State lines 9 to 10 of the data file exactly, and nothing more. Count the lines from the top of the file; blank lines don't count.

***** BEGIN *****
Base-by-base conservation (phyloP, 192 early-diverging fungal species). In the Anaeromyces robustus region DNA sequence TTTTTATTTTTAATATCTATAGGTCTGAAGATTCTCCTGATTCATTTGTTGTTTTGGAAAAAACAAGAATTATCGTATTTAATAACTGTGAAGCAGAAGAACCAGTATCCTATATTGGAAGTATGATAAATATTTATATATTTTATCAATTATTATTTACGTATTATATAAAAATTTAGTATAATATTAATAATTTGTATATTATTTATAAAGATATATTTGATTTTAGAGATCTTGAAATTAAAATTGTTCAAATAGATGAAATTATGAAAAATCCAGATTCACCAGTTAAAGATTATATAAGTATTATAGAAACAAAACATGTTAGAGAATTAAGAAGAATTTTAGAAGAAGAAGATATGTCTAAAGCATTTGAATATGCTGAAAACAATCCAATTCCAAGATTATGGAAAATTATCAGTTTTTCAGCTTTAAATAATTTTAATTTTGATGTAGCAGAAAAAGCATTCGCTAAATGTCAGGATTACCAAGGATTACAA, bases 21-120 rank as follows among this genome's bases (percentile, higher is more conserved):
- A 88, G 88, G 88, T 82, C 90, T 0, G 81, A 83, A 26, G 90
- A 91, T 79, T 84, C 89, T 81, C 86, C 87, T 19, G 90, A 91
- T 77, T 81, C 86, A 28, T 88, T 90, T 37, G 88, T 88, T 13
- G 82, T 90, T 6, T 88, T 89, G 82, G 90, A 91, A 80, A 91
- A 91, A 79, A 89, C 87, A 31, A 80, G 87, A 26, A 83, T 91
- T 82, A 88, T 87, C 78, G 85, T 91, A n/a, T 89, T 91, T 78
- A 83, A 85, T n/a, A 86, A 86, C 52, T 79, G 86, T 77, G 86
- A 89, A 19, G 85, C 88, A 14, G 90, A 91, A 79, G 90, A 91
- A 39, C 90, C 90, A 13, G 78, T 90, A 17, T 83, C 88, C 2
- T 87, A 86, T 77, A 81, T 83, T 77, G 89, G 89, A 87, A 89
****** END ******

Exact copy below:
- A 89, A 19, G 85, C 88, A 14, G 90, A 91, A 79, G 90, A 91
- A 39, C 90, C 90, A 13, G 78, T 90, A 17, T 83, C 88, C 2